The festival season kicks off properly this month with heavyweights Isle & Wight and Glastonbury each staking their claim for music event of the summer. But for this music writer, it’s the UK’s smaller weekenders that are the most promising prospect for this summer’s frivolities. Amongst our tiny islands compact carnivals, Blissfields (taking place from 4-5 July on Vicarage Farm nr Winchester) stands out as one of the most varied and intriguing with a line-up boasting some Best Fit favourites amidst an impressive array of emerging talent.
Having started in 2001 as little more than a glorified barbecue, Blissfields has blossomed over the last thirteen years into an eclectic celebration of music and art with programming over five stages not counting the ‘AV sanctuary’ where the more intoxicated revellers trip out to some visually focussed DJ sets, an experience bound to be made more surreal by the ‘Walk on the Wild Side’ theme of this year’s festivities. Expect some dodgy Donnie Darko-esque rabbits amongst a sea of leopard-print leggings and lopsided bunny ears.
But back to the real interest, the bands, and the main-stage will be where this writer will be camping, with Friday highlights including noise-pop two-piece Sleigh Bells, blog beau’s Wolf Alice and delicate crooning of Luke Sital Singh. Saturday meanwhile sees sets from folk-infused pop sweethearts FAMY, the heartbreaking vocals of RY X and the soul-tinged Bipolar Sunshine before the night ends in euphoria with performances from Hercules & Love Affair and 2ManyDJs.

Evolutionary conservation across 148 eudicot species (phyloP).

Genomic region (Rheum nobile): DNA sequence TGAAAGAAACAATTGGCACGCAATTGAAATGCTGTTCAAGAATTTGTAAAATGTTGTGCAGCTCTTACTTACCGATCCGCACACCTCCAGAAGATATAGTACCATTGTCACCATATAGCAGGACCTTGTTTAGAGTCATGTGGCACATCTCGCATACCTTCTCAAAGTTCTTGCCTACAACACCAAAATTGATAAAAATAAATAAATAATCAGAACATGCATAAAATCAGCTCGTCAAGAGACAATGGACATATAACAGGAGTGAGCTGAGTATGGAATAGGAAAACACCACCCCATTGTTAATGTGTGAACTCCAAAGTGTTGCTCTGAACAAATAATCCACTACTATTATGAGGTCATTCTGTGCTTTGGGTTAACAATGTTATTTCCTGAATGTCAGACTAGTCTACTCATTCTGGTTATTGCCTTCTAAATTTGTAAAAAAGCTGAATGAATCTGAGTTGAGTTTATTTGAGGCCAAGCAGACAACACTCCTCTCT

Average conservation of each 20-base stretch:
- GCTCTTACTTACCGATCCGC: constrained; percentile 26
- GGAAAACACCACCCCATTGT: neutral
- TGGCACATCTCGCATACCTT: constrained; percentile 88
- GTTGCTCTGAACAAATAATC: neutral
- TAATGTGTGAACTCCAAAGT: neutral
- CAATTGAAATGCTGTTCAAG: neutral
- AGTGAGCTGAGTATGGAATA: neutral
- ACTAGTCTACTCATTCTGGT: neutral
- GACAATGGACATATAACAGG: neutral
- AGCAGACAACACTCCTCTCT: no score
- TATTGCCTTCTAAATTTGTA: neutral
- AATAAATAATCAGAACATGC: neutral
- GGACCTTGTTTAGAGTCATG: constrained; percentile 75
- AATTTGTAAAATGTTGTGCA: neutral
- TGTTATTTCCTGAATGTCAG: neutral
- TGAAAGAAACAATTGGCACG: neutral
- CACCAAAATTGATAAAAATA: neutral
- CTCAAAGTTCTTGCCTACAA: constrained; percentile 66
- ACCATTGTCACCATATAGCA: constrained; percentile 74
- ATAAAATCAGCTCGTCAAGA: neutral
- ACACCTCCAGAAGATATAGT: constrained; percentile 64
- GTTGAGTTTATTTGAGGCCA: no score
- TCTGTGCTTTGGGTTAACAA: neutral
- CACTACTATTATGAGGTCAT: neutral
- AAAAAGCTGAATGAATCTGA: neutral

It’s not all about the main-stage though. Away from the epicentre of the party, in the curiously named ‘Hustle Den’ there’ll be performances on Friday from Thumpers, and triumphant troubadour Johnny Flynn before the safe-haven gives way to the hedonistic atmosphere with Snakehips and Kidnap Kid capping the nights line-up. Saturday is a similar story with appearances from Laurel, Flyte and Cosmo Sheldrake to ease festival-goers out of their hangovers, before the calm is ripped apart by the shameless pop-electronics of Years & Years and psychedelic afro-jazz of Melt Yourself Down.
Across the rest of the weekend, music from every genre and continent is on show (with the exception of Antarctica one assumes) as the Hampshire countryside plays host to this intimate affair.
But the best bit of Blissfields? Once Saturday’s entertainment is over, Sunday is yours to recover in. A full day of post-festival festering to wash away the weekend’s grime before facing another week without a live accompanying soundtrack.